The Seahawks have placed holdout Marshawn Lynch on the reserve/did not report list, giving them a roster exemption. They also released DT Dewayne Cherrington, then signed two players to fill those spots: DE Brandon Denmark and FS Steven Terrell.
Denmark is a LEO type at 6'3, 244 pounds, that hails from small-school Florida A&M (via Illinois) and is an absolute monster of an athlete -- better per our SPARQ metric than even Bruce Irvin, though very obviously a raw, developmental prospect. Denmark signed in Green Bay after the draft but was recently released.
Steven Terrell is another inhuman athlete, and when he came out of Texas A&M in 2013 he ran a 4.34 40, with a 38" vert, 10'10 broad jump, 6.84 3-cone, and 4.22 short shuttle at 5'10, 197. He's listed with the Seahawks as a free safety, so you could probably comp him to the type of athlete that Chris Maragos was. He's spent time with both the Jags and Texans.
Our SPARQ guru, Zach Whitman, had identified Denmark prior to the draft because of his freakish athletic ability, and had this to say about the now-Seahawk (from April 11th):
Brandon Denmark, OLB, Florida A&M, 135 rSPARQ, 145 pSPARQ
Brandon Denmark is one of the most gifted athletes in the draft, and probably the league. He's tall, has long limbs, and explodes into tackles. His broad jump is 11'4", which is stupid, and it's not just that he can test well; the way he plays seems to support the test result.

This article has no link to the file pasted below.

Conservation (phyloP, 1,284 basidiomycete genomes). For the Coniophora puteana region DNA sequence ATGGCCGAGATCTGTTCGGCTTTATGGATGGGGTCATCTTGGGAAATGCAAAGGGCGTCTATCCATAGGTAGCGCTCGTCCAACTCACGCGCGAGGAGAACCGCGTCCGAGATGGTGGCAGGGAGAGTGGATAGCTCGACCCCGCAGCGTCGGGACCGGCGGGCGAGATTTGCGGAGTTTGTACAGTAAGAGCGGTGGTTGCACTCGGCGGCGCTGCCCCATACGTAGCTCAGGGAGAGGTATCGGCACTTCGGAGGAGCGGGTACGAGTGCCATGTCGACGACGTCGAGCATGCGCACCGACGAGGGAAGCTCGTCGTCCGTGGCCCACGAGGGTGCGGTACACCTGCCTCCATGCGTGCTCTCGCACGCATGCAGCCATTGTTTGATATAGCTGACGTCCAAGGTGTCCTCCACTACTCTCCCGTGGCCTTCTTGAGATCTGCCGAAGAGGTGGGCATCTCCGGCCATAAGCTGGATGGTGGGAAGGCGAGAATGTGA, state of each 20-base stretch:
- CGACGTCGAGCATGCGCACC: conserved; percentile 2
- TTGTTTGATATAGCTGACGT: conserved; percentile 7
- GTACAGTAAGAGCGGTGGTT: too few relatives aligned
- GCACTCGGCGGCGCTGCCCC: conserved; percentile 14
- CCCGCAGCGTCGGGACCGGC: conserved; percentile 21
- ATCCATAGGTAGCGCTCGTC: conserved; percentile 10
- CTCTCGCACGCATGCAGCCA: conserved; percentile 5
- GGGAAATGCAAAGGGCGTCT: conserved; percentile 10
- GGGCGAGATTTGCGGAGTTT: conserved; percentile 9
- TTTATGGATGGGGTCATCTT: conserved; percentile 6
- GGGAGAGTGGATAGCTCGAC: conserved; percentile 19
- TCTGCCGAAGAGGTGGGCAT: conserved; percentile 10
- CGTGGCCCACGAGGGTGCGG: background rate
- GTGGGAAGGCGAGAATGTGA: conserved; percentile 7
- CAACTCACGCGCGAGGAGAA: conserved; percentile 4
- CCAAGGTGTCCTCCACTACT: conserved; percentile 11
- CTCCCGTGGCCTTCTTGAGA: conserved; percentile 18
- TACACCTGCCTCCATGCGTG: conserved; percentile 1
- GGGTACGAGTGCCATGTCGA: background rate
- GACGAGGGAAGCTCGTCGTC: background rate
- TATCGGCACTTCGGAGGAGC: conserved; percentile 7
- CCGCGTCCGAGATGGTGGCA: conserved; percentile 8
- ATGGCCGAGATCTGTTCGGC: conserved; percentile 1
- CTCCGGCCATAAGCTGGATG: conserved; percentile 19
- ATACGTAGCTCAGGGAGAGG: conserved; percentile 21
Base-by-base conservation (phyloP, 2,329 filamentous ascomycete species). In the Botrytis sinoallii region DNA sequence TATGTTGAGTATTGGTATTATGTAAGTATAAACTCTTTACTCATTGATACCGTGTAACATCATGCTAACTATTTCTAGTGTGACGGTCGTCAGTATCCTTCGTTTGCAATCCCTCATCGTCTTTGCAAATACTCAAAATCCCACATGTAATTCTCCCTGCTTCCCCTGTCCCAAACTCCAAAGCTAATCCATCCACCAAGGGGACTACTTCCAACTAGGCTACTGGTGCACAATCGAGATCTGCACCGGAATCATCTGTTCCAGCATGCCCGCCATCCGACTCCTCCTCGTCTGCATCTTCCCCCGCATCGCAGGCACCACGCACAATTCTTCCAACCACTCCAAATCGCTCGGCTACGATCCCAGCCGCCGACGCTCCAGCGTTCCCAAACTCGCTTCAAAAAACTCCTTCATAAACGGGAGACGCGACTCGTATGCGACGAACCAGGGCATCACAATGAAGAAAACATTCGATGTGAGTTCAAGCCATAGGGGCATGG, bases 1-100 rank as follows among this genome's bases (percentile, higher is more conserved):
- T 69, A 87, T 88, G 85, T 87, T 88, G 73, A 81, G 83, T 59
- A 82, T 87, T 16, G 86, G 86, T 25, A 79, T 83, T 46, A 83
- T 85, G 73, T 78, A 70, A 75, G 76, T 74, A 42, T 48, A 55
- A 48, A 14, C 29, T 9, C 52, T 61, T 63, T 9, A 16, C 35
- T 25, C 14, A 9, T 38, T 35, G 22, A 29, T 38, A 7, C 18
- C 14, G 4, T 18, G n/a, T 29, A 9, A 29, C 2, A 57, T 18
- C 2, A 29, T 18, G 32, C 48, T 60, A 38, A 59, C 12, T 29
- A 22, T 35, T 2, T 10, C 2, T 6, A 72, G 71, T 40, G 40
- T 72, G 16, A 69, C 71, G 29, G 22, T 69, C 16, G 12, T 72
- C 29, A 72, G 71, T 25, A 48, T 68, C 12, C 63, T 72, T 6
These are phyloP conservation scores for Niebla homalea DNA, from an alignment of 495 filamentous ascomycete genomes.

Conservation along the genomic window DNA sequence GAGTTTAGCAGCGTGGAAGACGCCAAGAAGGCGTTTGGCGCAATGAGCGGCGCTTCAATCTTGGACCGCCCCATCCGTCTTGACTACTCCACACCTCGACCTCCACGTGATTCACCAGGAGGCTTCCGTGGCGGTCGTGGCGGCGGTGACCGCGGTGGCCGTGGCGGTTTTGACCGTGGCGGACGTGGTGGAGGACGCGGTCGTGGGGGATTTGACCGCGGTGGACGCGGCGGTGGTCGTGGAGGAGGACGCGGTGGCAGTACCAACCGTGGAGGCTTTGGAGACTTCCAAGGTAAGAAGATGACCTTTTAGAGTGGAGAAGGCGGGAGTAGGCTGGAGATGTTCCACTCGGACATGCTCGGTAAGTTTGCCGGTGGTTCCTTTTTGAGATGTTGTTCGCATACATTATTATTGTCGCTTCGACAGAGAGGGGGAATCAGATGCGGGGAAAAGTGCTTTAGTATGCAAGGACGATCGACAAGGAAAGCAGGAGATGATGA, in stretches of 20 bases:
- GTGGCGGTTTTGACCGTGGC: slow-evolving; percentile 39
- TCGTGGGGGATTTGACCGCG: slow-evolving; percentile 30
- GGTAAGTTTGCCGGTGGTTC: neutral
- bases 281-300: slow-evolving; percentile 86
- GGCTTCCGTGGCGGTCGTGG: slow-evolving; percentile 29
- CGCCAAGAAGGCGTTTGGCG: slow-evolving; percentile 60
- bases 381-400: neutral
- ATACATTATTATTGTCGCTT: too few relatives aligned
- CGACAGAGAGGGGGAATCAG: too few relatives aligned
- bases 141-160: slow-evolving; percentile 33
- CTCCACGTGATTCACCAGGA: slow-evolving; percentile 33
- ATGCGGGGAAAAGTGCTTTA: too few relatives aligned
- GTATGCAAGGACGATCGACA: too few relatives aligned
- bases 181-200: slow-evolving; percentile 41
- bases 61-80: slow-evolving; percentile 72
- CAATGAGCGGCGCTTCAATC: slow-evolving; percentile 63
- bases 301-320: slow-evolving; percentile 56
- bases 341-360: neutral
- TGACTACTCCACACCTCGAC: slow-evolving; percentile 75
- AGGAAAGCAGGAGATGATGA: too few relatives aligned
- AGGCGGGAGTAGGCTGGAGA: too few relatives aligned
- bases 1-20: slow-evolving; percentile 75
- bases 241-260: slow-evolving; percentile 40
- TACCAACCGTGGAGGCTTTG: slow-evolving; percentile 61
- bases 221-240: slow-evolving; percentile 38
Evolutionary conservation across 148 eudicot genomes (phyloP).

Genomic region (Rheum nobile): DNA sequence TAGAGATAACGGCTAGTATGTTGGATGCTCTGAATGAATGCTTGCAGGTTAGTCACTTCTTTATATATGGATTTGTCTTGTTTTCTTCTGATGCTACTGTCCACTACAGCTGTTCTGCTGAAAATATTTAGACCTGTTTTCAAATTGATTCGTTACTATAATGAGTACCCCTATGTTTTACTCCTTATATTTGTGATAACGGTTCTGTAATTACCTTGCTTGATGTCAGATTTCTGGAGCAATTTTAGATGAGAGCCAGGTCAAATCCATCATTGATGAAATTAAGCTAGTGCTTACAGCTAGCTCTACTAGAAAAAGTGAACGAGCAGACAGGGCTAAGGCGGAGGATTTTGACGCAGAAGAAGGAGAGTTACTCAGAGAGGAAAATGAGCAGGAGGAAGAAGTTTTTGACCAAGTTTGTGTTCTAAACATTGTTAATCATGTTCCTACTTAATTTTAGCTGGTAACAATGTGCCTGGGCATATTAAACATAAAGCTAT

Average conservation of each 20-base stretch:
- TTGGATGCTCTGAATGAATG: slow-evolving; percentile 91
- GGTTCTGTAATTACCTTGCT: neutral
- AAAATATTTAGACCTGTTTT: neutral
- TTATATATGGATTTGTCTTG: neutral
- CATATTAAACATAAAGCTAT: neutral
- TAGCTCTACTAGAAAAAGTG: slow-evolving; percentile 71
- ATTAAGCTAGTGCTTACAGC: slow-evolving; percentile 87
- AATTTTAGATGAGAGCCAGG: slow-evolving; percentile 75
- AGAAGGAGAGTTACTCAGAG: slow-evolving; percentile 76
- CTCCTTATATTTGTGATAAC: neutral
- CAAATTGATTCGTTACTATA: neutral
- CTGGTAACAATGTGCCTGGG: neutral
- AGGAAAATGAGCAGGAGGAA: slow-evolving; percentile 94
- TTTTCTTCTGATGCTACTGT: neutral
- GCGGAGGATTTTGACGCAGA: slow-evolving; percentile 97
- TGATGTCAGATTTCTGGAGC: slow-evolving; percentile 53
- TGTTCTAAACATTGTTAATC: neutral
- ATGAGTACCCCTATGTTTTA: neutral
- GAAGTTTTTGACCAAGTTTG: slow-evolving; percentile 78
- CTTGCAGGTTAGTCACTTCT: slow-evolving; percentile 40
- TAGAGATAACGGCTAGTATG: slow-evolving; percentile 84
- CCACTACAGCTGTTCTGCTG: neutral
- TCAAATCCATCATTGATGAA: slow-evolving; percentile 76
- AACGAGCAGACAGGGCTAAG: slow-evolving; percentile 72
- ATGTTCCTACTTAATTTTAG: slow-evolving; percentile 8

Take a quick look at the highlight reel his agent put together for him. I'm particularly interested in the last minute or two.
He uses his ridiculously long legs to "ground" himself into the turf and launch into a tackle. By doing this, he's both increasing the velocity with which he impacts the ballcarrier and decreasing the inelasticity of the collision (i.e., more like dropping an egg on concrete than carpet). Does this remind you of anyone?
Broad jump is a great way to measure how a player can drive laterally, as both a tackle and the broad jump require similar musculature in one's core and lower body. Chancellor and Browner are both big hitters because they use their base to drive into the tackle. Marshawn Lynch is a great running back (in part) because he hits people when they're off-balance. The effect of this is that he always seems to fall forward.
I love that Denmark is so proficient at this kind of tackle. He doesn't allow his height to take away from his ability to deliver a compact hit.
Now, there are negatives. It's rumored that he transferred to FAMU from Illinois because he saw himself as a linebacker and not a defensive end. Even though he has great agility in drills, I'm a little dubious that he's an effective player in coverage. While a player like Richard Sherman moves his feet with complete assuredness and confidence, Denmark is inefficient in his lateral movement. He takes three erratic steps where two might be more effective.
But, all that being said... he's a freak. It seems like he'd at least be effective for around 20 snaps a game where he has the sole purpose of running as fast as he can at the quarterback. It's just really hard to know if off-field stuff makes him a stay-away.
And yes, Seattle was at his pro day. Check that box.